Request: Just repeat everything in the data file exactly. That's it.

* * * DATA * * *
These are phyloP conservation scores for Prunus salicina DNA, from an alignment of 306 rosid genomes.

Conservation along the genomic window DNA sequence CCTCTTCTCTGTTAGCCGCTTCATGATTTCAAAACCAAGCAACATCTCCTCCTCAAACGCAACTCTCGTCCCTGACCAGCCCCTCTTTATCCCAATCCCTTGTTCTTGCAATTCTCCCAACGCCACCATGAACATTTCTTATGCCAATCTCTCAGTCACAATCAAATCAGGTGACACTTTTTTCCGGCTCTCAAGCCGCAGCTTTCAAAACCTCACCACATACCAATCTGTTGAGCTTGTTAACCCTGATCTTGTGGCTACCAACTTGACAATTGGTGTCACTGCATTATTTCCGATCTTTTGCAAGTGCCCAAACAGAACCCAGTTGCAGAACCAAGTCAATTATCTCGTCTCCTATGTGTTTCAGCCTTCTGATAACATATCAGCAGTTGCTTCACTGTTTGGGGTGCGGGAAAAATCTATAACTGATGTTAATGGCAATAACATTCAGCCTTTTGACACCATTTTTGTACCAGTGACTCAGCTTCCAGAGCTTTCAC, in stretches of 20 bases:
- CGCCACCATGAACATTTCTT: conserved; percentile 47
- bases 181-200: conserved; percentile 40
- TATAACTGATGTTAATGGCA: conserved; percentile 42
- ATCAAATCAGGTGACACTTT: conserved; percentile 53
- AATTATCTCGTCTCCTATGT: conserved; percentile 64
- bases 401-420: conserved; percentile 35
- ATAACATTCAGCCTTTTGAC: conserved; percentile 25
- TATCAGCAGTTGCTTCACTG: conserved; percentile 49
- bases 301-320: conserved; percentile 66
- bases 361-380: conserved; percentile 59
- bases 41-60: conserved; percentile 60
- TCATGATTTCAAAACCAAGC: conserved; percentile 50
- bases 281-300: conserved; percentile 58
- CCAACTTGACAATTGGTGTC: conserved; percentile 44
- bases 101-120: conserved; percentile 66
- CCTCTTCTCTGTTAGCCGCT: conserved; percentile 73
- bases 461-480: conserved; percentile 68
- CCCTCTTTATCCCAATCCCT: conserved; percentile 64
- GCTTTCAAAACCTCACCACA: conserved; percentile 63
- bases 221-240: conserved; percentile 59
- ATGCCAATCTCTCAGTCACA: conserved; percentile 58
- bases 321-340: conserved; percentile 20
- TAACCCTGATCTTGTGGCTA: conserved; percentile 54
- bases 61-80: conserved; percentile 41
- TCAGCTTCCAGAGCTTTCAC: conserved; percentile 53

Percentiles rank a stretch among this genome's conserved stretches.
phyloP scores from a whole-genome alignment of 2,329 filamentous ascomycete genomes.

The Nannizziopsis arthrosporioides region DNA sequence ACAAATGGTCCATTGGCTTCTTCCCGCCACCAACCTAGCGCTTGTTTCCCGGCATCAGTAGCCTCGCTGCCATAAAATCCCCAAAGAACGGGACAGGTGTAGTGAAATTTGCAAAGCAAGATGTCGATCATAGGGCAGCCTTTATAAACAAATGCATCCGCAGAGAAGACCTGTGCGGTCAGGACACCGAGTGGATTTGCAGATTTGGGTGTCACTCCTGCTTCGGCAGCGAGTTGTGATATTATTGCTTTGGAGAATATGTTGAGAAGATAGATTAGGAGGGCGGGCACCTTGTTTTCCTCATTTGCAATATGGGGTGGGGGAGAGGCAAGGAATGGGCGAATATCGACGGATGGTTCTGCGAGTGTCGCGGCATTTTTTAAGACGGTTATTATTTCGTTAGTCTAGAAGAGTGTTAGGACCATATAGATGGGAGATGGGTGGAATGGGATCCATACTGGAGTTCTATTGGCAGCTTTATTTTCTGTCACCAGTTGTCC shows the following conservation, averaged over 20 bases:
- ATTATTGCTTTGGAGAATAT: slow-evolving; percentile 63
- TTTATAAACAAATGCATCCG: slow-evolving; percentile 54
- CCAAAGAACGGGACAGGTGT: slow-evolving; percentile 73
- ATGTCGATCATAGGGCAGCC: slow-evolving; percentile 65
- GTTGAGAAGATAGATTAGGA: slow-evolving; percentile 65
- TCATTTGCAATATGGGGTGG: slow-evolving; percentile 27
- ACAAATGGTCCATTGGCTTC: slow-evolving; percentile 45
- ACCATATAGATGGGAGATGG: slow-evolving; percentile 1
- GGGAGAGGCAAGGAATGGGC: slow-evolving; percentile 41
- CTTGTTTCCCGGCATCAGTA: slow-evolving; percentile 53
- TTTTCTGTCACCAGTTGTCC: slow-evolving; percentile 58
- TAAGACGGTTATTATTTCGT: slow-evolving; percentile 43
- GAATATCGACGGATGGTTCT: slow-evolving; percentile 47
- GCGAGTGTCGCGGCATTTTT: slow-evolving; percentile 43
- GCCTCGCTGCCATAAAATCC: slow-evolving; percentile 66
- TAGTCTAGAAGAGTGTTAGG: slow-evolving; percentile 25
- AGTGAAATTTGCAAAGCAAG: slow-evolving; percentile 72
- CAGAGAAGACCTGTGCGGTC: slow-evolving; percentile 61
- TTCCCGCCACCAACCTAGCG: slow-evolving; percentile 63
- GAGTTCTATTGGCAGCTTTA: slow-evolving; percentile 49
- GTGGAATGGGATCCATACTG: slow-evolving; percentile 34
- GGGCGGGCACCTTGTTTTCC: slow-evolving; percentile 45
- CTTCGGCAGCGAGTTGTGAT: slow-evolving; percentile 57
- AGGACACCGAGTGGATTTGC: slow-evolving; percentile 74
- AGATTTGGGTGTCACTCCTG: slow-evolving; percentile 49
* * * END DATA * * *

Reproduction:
These are phyloP conservation scores for Prunus salicina DNA, from an alignment of 306 rosid genomes.

Conservation along the genomic window DNA sequence CCTCTTCTCTGTTAGCCGCTTCATGATTTCAAAACCAAGCAACATCTCCTCCTCAAACGCAACTCTCGTCCCTGACCAGCCCCTCTTTATCCCAATCCCTTGTTCTTGCAATTCTCCCAACGCCACCATGAACATTTCTTATGCCAATCTCTCAGTCACAATCAAATCAGGTGACACTTTTTTCCGGCTCTCAAGCCGCAGCTTTCAAAACCTCACCACATACCAATCTGTTGAGCTTGTTAACCCTGATCTTGTGGCTACCAACTTGACAATTGGTGTCACTGCATTATTTCCGATCTTTTGCAAGTGCCCAAACAGAACCCAGTTGCAGAACCAAGTCAATTATCTCGTCTCCTATGTGTTTCAGCCTTCTGATAACATATCAGCAGTTGCTTCACTGTTTGGGGTGCGGGAAAAATCTATAACTGATGTTAATGGCAATAACATTCAGCCTTTTGACACCATTTTTGTACCAGTGACTCAGCTTCCAGAGCTTTCAC, in stretches of 20 bases:
- CGCCACCATGAACATTTCTT: conserved; percentile 47
- bases 181-200: conserved; percentile 40
- TATAACTGATGTTAATGGCA: conserved; percentile 42
- ATCAAATCAGGTGACACTTT: conserved; percentile 53
- AATTATCTCGTCTCCTATGT: conserved; percentile 64
- bases 401-420: conserved; percentile 35
- ATAACATTCAGCCTTTTGAC: conserved; percentile 25
- TATCAGCAGTTGCTTCACTG: conserved; percentile 49
- bases 301-320: conserved; percentile 66
- bases 361-380: conserved; percentile 59
- bases 41-60: conserved; percentile 60
- TCATGATTTCAAAACCAAGC: conserved; percentile 50
- bases 281-300: conserved; percentile 58
- CCAACTTGACAATTGGTGTC: conserved; percentile 44
- bases 101-120: conserved; percentile 66
- CCTCTTCTCTGTTAGCCGCT: conserved; percentile 73
- bases 461-480: conserved; percentile 68
- CCCTCTTTATCCCAATCCCT: conserved; percentile 64
- GCTTTCAAAACCTCACCACA: conserved; percentile 63
- bases 221-240: conserved; percentile 59
- ATGCCAATCTCTCAGTCACA: conserved; percentile 58
- bases 321-340: conserved; percentile 20
- TAACCCTGATCTTGTGGCTA: conserved; percentile 54
- bases 61-80: conserved; percentile 41
- TCAGCTTCCAGAGCTTTCAC: conserved; percentile 53

Percentiles rank a stretch among this genome's conserved stretches.
phyloP scores from a whole-genome alignment of 2,329 filamentous ascomycete genomes.

The Nannizziopsis arthrosporioides region DNA sequence ACAAATGGTCCATTGGCTTCTTCCCGCCACCAACCTAGCGCTTGTTTCCCGGCATCAGTAGCCTCGCTGCCATAAAATCCCCAAAGAACGGGACAGGTGTAGTGAAATTTGCAAAGCAAGATGTCGATCATAGGGCAGCCTTTATAAACAAATGCATCCGCAGAGAAGACCTGTGCGGTCAGGACACCGAGTGGATTTGCAGATTTGGGTGTCACTCCTGCTTCGGCAGCGAGTTGTGATATTATTGCTTTGGAGAATATGTTGAGAAGATAGATTAGGAGGGCGGGCACCTTGTTTTCCTCATTTGCAATATGGGGTGGGGGAGAGGCAAGGAATGGGCGAATATCGACGGATGGTTCTGCGAGTGTCGCGGCATTTTTTAAGACGGTTATTATTTCGTTAGTCTAGAAGAGTGTTAGGACCATATAGATGGGAGATGGGTGGAATGGGATCCATACTGGAGTTCTATTGGCAGCTTTATTTTCTGTCACCAGTTGTCC shows the following conservation, averaged over 20 bases:
- ATTATTGCTTTGGAGAATAT: slow-evolving; percentile 63
- TTTATAAACAAATGCATCCG: slow-evolving; percentile 54
- CCAAAGAACGGGACAGGTGT: slow-evolving; percentile 73
- ATGTCGATCATAGGGCAGCC: slow-evolving; percentile 65
- GTTGAGAAGATAGATTAGGA: slow-evolving; percentile 65
- TCATTTGCAATATGGGGTGG: slow-evolving; percentile 27
- ACAAATGGTCCATTGGCTTC: slow-evolving; percentile 45
- ACCATATAGATGGGAGATGG: slow-evolving; percentile 1
- GGGAGAGGCAAGGAATGGGC: slow-evolving; percentile 41
- CTTGTTTCCCGGCATCAGTA: slow-evolving; percentile 53
- TTTTCTGTCACCAGTTGTCC: slow-evolving; percentile 58
- TAAGACGGTTATTATTTCGT: slow-evolving; percentile 43
- GAATATCGACGGATGGTTCT: slow-evolving; percentile 47
- GCGAGTGTCGCGGCATTTTT: slow-evolving; percentile 43
- GCCTCGCTGCCATAAAATCC: slow-evolving; percentile 66
- TAGTCTAGAAGAGTGTTAGG: slow-evolving; percentile 25
- AGTGAAATTTGCAAAGCAAG: slow-evolving; percentile 72
- CAGAGAAGACCTGTGCGGTC: slow-evolving; percentile 61
- TTCCCGCCACCAACCTAGCG: slow-evolving; percentile 63
- GAGTTCTATTGGCAGCTTTA: slow-evolving; percentile 49
- GTGGAATGGGATCCATACTG: slow-evolving; percentile 34
- GGGCGGGCACCTTGTTTTCC: slow-evolving; percentile 45
- CTTCGGCAGCGAGTTGTGAT: slow-evolving; percentile 57
- AGGACACCGAGTGGATTTGC: slow-evolving; percentile 74
- AGATTTGGGTGTCACTCCTG: slow-evolving; percentile 49